Why we like it: a quirky appearance makes this iron an interesting choice for a style-conscious homemaker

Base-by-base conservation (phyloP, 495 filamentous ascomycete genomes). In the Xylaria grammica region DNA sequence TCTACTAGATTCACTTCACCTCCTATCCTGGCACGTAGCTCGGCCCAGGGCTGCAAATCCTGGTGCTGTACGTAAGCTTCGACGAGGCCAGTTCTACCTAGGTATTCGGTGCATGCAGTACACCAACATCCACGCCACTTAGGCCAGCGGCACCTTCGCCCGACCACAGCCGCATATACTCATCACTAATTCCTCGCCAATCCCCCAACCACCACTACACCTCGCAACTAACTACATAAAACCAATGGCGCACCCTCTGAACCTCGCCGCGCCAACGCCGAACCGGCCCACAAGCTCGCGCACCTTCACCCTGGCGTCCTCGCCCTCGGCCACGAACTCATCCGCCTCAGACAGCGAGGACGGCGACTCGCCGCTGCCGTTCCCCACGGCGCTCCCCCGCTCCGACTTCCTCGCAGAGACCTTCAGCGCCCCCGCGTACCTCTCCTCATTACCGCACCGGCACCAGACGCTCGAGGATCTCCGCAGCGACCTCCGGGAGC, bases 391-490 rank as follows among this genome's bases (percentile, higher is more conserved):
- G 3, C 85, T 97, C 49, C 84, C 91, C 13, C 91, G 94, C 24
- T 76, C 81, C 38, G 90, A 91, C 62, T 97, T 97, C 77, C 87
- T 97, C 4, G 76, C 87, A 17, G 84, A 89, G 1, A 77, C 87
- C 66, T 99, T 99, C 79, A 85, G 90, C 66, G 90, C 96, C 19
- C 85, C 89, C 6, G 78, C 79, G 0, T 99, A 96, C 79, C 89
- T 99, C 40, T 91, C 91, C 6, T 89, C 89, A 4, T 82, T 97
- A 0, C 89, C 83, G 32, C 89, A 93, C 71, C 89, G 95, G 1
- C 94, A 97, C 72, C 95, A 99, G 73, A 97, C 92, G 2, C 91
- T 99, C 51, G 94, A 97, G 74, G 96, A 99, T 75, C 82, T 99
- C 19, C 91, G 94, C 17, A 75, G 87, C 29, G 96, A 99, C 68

The most distinctive feature of this novel iron is its appearance. A vintage-style riff on 1950’s domestic gadgetry, it's both faintly ridiculous and, to my eyes at least, rather likeable. As well as red, it comes in black and a fetching turquoise. But is it a case of style over substance? Perhaps not: it has a 450ml water tank, a larger capacity than both the Tefal Ultimate Pure (and comes with a 200ml litre jug to fill it up, helpfully). It proves simple to use instructions, with a quick guide attached to the ceramic soleplate. Good for those who prefer to avoid paper manuals. It has a thermostat with clear temperature and steam output settings for synthetic (dry ironing), silk (dry ironing), wool (dry ironing), cotton (steam) and linen (steam); plus a steam trigger underneath the handle and a maximum/minimum toggle to increase or decrease the steam output. The steam output gets louder as the level gets low, so you know when to fill it up. For tricky creases, there’s a water spray button to spray on the required area. When it’s hot enough, a light changes from red to green. Like many irons on the market these days, the Funky Iron automatically shuts down after 30 seconds when horizontal, and after eight minutes when vertical (and re-activates when you move it again). It also has a self cleaning function, which means you can eject hot water and steam from the soleplate to get rid of impurities and scale. Like the Russell Hobbs one temperature iron (see below), it also has a power wattage of 2600w – although that doesn't rival my top pick. Indeed, while I liked the design, I thought the iron could be more effective if slightly more powerful; and I'd note that it feels quite heavy in the hand, so it probably isn’t great for weak wrists. It comes with a two-year guarantee.